I had a break through today that enabled me to get somewhat decent schedules in the simulator. Previously all threads were gready. As soon as they had work they would start doing it. By being less greedy and starting work only when the next thread is not too busy we seem to be able to avoid alternating between a hurd of work and then no work.
(In reply to Jeff Muizelaar [:jrmuizel] from comment #13) > I had a break through today that enabled me to get somewhat decent schedules > in the simulator. Previously all threads were gready. As soon as they had > work they would start doing it. By being less greedy and starting work only > when the next thread is not too busy we seem to be able to avoid alternating > between a hurd of work and then no work. Can you please update the repo with this change, and/or upload the output file so we can look at it?
We met about this yesterday. The basic plan is as follows: - Currently we only throttle on the main thread. If there are two many frames in flight we won't produce anymore. - We need to change to throttling between each thread queue. The general strategy that we want to have is that we don't start new work if the next thread down the line already has work in it's queue that it's not working on. This should give us decent latency while keeping throughput reasonably high.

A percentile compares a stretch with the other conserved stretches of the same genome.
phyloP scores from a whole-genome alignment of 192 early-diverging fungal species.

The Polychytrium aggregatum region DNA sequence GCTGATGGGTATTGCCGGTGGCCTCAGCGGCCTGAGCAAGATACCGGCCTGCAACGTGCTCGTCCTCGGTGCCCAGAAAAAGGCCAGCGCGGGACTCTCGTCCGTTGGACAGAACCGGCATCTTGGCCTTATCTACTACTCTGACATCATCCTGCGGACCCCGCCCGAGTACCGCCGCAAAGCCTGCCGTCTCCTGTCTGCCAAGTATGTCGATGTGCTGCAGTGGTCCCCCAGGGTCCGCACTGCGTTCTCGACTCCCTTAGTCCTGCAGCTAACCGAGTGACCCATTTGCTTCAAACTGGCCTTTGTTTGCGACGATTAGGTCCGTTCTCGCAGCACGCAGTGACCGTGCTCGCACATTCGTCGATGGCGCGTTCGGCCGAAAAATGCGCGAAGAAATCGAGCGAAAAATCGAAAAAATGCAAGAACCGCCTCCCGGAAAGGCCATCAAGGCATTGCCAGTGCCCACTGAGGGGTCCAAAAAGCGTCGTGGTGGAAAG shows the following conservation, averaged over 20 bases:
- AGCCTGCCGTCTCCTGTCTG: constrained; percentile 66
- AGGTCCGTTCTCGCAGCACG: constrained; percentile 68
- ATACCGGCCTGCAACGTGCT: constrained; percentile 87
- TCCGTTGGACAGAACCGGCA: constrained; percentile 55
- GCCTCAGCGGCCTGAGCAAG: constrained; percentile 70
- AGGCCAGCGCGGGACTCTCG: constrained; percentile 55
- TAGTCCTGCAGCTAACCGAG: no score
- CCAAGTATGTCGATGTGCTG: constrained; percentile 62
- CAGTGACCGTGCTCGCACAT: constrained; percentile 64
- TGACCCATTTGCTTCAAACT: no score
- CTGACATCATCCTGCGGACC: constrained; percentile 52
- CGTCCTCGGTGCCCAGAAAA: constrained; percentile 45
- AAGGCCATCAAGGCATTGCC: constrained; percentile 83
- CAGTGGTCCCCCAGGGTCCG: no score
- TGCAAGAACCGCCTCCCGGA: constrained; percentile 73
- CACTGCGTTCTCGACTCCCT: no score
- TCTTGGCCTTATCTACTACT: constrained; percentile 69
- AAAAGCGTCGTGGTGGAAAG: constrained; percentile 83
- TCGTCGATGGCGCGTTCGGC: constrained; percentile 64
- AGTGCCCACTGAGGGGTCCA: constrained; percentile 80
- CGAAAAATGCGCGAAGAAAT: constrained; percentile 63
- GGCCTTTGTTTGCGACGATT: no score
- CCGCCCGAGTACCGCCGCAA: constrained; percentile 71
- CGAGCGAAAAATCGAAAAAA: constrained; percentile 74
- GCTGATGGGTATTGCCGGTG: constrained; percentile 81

We discussed this during the all-hands and the original plan has some problems because things like canvas assume a 2 frame delay and adding more frames make a mess of that. At this point, I think we're best off just shipping as is or at most making our pipeline more synchronous so that it's more like the existing code.
Priority: P2 → P4
Assignee: dglastonbury → nobody
No longer blocks: wr-70
Summary: Strange couplets of animation frames on expensive main-thread-driven animations → Strange couplets of animation frames on expensive main-thread-driven animation
Summary: Strange couplets of animation frames on expensive main-thread-driven animation → Improve frame scheduling in WebRender - Strange couplets of animation frames on expensive main-thread-driven animation